I was so excited to read an article in this morning’s Austin American Statesman that I decided to write this post. I am in the middle of writing the mission trip write-up of my 2007 Israel mission trip. I’ve written about 10 pages of it and soon it will be chopped into bite size blog chunks and go up here. Yesterday, one of the things I wrote was about the 3 Jewish feasts and what they mean to us today in our Christian faith. So I was suprised to see in the paper Susana Fletcher writing about the same thing. So I decided to link her great article here, and post a short excpert that I had written about this one of the 3 Holy days. I have not done any editing yet, so please forgive the roughness, but this final portion will go up too long from now, so here it is…
There are three main Jewish holidays or Feasts. There are more holidays, but these are the 3 main ones that God says to celebrate Him in the Bible… Feat of Unleavened Bread which is tied to and the day after Passover/”Pesach”), the Feast of Weeks “Shavuot”, and the Feast of Tabernacle “Sukkot”. (noticeably absent is Christmas-although that’s a fun time to celebrate too! But God never directed us to.) Let’s look at these three.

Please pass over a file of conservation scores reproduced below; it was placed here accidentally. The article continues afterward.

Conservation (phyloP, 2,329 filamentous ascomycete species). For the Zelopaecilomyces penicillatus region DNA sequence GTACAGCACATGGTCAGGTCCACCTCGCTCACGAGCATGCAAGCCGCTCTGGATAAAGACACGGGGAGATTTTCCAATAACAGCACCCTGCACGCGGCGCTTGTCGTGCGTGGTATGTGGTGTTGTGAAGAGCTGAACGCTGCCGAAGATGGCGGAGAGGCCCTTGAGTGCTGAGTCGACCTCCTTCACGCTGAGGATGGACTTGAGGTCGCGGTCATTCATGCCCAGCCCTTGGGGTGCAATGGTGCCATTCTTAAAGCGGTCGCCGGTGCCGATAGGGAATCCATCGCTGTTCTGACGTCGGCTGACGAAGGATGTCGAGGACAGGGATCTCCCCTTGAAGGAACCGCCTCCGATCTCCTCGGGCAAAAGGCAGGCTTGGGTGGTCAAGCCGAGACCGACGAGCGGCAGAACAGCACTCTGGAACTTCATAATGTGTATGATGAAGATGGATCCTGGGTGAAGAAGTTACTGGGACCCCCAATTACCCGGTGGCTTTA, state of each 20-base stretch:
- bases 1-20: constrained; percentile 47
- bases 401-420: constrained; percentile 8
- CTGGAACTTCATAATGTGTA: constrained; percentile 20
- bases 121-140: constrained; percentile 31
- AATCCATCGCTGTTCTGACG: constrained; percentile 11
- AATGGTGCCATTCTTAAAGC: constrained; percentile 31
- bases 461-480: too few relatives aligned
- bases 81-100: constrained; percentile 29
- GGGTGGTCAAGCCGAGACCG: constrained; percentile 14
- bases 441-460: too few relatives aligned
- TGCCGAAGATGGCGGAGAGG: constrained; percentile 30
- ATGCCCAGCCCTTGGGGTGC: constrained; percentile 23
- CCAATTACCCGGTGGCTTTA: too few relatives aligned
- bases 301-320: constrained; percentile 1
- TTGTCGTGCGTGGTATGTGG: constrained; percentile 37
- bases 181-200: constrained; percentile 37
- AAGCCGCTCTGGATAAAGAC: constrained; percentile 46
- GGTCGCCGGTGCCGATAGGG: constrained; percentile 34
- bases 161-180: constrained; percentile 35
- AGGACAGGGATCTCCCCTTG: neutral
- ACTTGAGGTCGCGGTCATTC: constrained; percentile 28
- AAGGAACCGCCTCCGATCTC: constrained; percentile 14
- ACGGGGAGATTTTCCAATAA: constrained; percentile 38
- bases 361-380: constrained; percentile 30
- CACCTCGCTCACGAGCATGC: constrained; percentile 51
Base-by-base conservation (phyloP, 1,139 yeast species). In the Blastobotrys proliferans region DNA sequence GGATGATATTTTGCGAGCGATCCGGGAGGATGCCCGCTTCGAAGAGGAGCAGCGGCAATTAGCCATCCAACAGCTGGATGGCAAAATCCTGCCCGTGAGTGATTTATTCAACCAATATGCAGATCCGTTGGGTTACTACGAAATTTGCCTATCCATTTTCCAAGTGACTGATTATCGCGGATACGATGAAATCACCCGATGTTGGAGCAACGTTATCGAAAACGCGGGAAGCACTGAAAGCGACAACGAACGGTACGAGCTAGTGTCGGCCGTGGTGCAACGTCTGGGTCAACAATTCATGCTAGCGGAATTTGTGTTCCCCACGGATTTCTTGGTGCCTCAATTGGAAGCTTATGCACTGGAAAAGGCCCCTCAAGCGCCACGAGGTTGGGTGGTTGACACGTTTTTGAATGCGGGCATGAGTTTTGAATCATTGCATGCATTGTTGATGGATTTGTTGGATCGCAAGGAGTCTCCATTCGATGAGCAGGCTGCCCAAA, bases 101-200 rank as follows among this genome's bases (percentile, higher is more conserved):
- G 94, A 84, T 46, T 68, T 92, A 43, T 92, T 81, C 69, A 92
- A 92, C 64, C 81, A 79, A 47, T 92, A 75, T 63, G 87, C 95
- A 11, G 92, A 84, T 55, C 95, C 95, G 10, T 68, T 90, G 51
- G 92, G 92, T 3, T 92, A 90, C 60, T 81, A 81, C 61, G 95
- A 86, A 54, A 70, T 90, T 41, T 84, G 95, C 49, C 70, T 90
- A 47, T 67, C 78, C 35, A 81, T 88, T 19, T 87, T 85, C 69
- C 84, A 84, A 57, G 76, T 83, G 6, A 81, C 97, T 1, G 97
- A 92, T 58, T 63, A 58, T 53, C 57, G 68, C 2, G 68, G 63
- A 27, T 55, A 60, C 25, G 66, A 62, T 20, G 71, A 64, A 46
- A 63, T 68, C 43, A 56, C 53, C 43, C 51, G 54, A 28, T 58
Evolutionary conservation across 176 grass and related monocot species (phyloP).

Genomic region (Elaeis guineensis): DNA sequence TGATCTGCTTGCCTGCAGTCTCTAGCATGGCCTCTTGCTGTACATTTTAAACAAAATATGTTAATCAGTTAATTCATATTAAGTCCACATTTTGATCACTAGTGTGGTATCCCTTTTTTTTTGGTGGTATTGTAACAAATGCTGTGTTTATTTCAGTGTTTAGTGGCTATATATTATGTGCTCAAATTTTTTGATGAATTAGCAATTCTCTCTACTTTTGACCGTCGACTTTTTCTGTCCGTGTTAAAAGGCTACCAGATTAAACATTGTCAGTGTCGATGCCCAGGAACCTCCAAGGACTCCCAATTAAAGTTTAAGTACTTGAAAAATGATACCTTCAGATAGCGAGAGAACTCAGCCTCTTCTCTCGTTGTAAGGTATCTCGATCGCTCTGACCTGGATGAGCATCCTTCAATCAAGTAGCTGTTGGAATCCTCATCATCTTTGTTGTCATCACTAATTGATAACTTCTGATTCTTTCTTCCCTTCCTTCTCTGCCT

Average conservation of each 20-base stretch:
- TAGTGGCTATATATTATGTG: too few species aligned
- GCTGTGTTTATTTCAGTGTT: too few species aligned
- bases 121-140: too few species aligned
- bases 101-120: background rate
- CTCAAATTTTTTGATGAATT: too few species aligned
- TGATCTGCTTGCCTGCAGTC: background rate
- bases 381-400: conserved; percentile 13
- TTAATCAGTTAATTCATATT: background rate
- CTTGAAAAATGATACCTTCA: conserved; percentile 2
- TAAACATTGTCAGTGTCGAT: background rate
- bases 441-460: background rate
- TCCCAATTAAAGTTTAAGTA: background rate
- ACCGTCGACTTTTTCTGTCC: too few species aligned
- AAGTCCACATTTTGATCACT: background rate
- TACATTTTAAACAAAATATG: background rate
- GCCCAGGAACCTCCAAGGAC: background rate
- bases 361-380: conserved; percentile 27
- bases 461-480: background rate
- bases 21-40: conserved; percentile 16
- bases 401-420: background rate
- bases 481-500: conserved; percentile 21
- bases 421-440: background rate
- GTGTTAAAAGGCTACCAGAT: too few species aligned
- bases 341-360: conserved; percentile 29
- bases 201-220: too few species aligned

The Feast of Unleavened Bread is a celebration of the Passover when although God killed the first born son of every family in Egypt, He spared the sons of Abraham. He did it in a very specific way. He told each family to kill a “perfect” lamb and to spread its blood on their doors. By the blood of this lamb, they were saved. (see Exodus 12:1-20) A millennia later, Jesus was sacrificed on this same Holy day. And by the blood of this lamb, we are saved! Thus the first feast, or Rehearsal as it is also called, which God ordained and is practiced yearly by the Jews in the physical world, was fulfilled in the spiritual world by God. Passover was also celebrated by all Christians (just as the Last Supper celebrated Passover) until Emperor Constantine took over the Church and paganized the holiday by naming it after a pagan fertility goddess and giving us the name “Easter”.
I would love to hear your thoughts on this… What does this mean to you?